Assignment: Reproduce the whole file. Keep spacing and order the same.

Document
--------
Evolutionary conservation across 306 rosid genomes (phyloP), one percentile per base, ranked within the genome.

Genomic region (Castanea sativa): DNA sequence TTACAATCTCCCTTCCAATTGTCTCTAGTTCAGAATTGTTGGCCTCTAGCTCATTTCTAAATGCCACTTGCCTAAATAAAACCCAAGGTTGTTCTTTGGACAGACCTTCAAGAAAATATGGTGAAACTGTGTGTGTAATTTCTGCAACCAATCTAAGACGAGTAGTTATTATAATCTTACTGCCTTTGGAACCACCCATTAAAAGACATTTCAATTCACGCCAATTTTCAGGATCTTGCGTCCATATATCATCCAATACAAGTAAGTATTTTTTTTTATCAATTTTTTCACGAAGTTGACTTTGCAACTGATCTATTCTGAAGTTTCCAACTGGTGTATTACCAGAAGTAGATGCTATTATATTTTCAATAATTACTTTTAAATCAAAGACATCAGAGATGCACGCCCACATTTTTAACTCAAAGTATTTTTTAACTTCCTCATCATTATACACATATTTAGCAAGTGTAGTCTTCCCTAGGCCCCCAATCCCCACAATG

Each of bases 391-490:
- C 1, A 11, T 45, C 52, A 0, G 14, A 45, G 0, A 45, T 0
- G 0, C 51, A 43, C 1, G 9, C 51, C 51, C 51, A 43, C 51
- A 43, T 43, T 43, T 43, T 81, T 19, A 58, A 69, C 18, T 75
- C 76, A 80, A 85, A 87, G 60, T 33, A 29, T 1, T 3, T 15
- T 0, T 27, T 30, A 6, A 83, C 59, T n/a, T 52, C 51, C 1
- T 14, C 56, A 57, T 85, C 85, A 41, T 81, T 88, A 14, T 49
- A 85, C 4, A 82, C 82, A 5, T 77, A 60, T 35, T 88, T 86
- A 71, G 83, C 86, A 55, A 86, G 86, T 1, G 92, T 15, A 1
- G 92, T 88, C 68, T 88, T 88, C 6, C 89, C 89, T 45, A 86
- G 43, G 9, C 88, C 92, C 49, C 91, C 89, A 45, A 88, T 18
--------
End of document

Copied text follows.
Evolutionary conservation across 306 rosid genomes (phyloP), one percentile per base, ranked within the genome.

Genomic region (Castanea sativa): DNA sequence TTACAATCTCCCTTCCAATTGTCTCTAGTTCAGAATTGTTGGCCTCTAGCTCATTTCTAAATGCCACTTGCCTAAATAAAACCCAAGGTTGTTCTTTGGACAGACCTTCAAGAAAATATGGTGAAACTGTGTGTGTAATTTCTGCAACCAATCTAAGACGAGTAGTTATTATAATCTTACTGCCTTTGGAACCACCCATTAAAAGACATTTCAATTCACGCCAATTTTCAGGATCTTGCGTCCATATATCATCCAATACAAGTAAGTATTTTTTTTTATCAATTTTTTCACGAAGTTGACTTTGCAACTGATCTATTCTGAAGTTTCCAACTGGTGTATTACCAGAAGTAGATGCTATTATATTTTCAATAATTACTTTTAAATCAAAGACATCAGAGATGCACGCCCACATTTTTAACTCAAAGTATTTTTTAACTTCCTCATCATTATACACATATTTAGCAAGTGTAGTCTTCCCTAGGCCCCCAATCCCCACAATG

Each of bases 391-490:
- C 1, A 11, T 45, C 52, A 0, G 14, A 45, G 0, A 45, T 0
- G 0, C 51, A 43, C 1, G 9, C 51, C 51, C 51, A 43, C 51
- A 43, T 43, T 43, T 43, T 81, T 19, A 58, A 69, C 18, T 75
- C 76, A 80, A 85, A 87, G 60, T 33, A 29, T 1, T 3, T 15
- T 0, T 27, T 30, A 6, A 83, C 59, T n/a, T 52, C 51, C 1
- T 14, C 56, A 57, T 85, C 85, A 41, T 81, T 88, A 14, T 49
- A 85, C 4, A 82, C 82, A 5, T 77, A 60, T 35, T 88, T 86
- A 71, G 83, C 86, A 55, A 86, G 86, T 1, G 92, T 15, A 1
- G 92, T 88, C 68, T 88, T 88, C 6, C 89, C 89, T 45, A 86
- G 43, G 9, C 88, C 92, C 49, C 91, C 89, A 45, A 88, T 18